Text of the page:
Three options to fill Cubs starting rotation


by - Staff Writer -
Teheran has some potential as a backend starter (Bill Streicher - USA Today Sports)
Teheran has some potential as a backend starter (Bill Streicher - USA Today Sports)

Entering last season, the Cubs knew the starting rotation could be a problem. With already one of the oldest staffs in baseball, mixed with some of the slowest in terms of average velocity, the Cubs had to hit everything right for them to succeed long term.

There was a time during the season where that was the case, which is when the Cubs oddly enough were hitting their stride and playing their best baseball of the season. However, that stretch didn’t last long, and the staff, as well as the rest of the pitching staff, struggled to mount any consistency from one start to the next.

With Cole Hamels now gone, there is an opening in the rotation as the Cubs would like to fill that void not only in the short term but in the long term also. In house options, Alec Mills, Tyler Chatwood, Collin Rea, and Adbert Alzolay are all short-term fixtures for that opening. Still, with Jon Lester and Jose Quintana nearing the end of their time on the North Side, the Cubs must also look at the bigger picture and prepare for the future.

Ideally, I would love to see Gerritt Cole, Stephen Strasburg, and Madison Baumgartner in a Cubs uniform, but I don’t see them paying that much money for any starter over the age of 30. Instead, I think the Cubs target more middle of the rotation arms for deals like what Chatwood got two seasons ago with hopes they can not only fit in nicely during this season but also for a few years after as the Cubs would like to remake that rotation.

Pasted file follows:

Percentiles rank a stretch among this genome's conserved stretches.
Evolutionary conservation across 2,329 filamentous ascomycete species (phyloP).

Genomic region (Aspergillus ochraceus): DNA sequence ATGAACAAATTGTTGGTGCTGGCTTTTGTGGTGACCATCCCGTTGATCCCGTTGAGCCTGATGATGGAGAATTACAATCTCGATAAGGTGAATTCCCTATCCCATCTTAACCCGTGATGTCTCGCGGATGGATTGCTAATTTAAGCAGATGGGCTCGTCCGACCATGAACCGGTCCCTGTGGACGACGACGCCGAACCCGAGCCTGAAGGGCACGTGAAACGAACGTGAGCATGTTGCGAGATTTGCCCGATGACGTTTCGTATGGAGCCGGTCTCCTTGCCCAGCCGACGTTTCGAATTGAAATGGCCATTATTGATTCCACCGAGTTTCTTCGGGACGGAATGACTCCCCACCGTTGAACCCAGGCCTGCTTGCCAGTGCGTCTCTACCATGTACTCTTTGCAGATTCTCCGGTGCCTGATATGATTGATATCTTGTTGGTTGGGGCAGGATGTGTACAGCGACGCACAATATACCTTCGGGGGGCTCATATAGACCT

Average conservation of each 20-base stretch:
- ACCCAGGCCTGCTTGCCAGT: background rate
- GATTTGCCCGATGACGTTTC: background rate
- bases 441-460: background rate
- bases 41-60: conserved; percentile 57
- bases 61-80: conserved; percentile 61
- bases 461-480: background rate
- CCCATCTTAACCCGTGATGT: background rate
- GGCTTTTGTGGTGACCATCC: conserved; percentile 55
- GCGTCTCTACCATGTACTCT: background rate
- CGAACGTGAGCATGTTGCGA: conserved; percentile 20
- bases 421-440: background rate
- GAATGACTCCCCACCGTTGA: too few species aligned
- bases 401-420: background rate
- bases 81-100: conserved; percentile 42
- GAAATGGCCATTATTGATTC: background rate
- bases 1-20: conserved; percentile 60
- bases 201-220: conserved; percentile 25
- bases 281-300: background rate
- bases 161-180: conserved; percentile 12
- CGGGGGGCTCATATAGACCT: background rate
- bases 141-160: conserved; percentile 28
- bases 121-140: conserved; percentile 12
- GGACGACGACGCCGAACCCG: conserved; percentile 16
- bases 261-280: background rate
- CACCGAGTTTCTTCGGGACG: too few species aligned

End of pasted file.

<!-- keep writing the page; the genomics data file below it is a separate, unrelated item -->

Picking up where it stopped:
Here are some of the names I think could be some good low-risk high reward signings.

Julio Teheran: Once regarded as the top Atlanta Braves arm in their system, the soon to be 29-year old never seemed to reach that potential despite spending the past seven years in the Braves rotation. Three years ago, Teheran had probably his best season as a Brave as it looked as if he was about to turn the corner as a starter.

Since the 2016 season, his once pristine control has slipped the past few seasons mightily, reaching an 11% walk rate the last two years, which ranks him as one of the worst in that category. His strikeout rate has also fallen to slightly below average, which is not a good mix. Both those numbers could be credited to his dip in fastball velocity as he doesn’t have the elite stuff to get hitters out if he misses his spots.

Despite all those numbers trending in the wrong direction, Teheran has posted a slightly better than league average ERA the past few seasons making him an enigma. Also, being the fly ball type pitcher, he is can be risky, but Wrigley Field is not the park it once was in terms of wind blowing out so he could be a fit should the Cubs think they can reshape his form.

Alex Wood: Another former brave who also happens to be 29 years old, Wood has taken a much different journey than Teheran, and it simply has not been easy. Known as a back of the rotation starter in his time with the Braves, the lefty was then traded to the Los Angeles Dodgers, where he posted the best season of his career in 2017 leading the league in ERA much of that year.

That season was followed by an injury-plagued 2018, which led to a trade to the Reds before the 2019 campaign. Another injury this season forced Wood to miss most of the first half, and once he returned to the Reds staff, he wasn’t what Cincinnati was hoping for. Wood will not blow you away with his heater, but his steady dose of off-speed and breaking pitches has made him a solid starter when he can take the mound.